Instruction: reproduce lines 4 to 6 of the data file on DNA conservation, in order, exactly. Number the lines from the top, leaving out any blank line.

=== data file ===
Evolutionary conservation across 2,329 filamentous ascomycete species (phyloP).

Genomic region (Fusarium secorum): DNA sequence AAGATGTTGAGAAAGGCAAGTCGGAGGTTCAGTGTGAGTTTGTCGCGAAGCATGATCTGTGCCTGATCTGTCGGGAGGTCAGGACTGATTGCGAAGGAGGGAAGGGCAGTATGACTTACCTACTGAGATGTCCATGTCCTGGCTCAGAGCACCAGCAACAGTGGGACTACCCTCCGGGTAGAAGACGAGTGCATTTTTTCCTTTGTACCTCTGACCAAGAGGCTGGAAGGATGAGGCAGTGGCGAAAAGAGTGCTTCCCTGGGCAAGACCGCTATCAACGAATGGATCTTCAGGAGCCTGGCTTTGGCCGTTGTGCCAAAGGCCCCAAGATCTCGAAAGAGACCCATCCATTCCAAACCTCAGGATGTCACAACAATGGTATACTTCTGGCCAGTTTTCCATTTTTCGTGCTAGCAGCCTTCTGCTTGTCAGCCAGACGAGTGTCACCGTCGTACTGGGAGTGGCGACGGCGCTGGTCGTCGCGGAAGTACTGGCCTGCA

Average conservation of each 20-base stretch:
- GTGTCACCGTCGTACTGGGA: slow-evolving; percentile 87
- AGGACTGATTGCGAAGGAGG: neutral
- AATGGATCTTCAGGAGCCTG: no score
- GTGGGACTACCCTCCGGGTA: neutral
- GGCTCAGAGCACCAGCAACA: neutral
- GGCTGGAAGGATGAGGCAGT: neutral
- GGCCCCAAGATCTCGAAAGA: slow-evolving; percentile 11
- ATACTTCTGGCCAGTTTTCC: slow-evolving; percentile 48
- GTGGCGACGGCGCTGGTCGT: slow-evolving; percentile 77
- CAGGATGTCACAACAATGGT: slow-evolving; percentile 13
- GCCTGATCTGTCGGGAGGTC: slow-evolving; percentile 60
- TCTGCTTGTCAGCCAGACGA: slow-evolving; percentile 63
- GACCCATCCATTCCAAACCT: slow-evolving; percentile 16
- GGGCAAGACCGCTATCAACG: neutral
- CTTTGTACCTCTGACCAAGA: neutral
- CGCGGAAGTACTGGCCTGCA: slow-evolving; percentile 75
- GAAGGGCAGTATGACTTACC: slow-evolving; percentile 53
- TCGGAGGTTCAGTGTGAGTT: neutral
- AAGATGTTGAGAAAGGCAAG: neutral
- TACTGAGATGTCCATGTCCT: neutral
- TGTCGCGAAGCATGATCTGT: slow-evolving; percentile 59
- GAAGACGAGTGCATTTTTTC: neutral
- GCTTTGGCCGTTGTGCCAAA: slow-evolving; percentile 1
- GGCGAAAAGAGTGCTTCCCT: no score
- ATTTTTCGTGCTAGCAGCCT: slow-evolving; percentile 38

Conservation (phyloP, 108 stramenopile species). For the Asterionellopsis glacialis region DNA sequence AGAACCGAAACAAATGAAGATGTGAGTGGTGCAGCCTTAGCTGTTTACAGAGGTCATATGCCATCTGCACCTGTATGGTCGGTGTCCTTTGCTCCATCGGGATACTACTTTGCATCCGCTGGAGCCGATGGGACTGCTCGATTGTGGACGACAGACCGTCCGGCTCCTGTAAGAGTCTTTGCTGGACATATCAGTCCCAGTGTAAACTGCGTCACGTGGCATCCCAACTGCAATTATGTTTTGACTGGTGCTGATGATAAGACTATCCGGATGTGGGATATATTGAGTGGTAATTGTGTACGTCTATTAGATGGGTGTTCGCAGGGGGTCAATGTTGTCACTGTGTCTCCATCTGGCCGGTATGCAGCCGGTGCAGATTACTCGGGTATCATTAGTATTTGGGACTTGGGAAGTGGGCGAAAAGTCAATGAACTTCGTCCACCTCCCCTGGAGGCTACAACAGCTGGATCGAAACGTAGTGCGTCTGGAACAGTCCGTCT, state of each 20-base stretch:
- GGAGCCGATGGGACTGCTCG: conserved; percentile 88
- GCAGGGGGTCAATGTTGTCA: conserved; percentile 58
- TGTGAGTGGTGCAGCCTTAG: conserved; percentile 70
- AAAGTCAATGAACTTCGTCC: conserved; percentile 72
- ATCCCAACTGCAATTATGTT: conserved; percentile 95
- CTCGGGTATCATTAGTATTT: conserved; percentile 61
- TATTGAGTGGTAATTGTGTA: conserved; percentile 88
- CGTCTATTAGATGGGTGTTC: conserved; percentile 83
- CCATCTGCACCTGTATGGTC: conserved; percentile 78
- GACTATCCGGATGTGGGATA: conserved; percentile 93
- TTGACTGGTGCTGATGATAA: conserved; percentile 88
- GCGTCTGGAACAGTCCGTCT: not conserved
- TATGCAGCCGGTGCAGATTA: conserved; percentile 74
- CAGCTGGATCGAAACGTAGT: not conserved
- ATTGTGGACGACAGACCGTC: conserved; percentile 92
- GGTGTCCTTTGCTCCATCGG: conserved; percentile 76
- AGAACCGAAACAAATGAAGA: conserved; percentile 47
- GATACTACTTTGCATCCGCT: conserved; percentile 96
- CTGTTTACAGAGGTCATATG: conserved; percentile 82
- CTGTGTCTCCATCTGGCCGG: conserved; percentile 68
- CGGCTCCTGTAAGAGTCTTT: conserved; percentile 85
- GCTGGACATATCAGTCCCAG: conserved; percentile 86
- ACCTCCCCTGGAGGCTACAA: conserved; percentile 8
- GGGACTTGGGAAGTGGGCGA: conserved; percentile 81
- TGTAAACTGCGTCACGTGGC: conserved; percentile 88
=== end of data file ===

- GTGTCACCGTCGTACTGGGA: slow-evolving; percentile 87
- AGGACTGATTGCGAAGGAGG: neutral
- AATGGATCTTCAGGAGCCTG: no score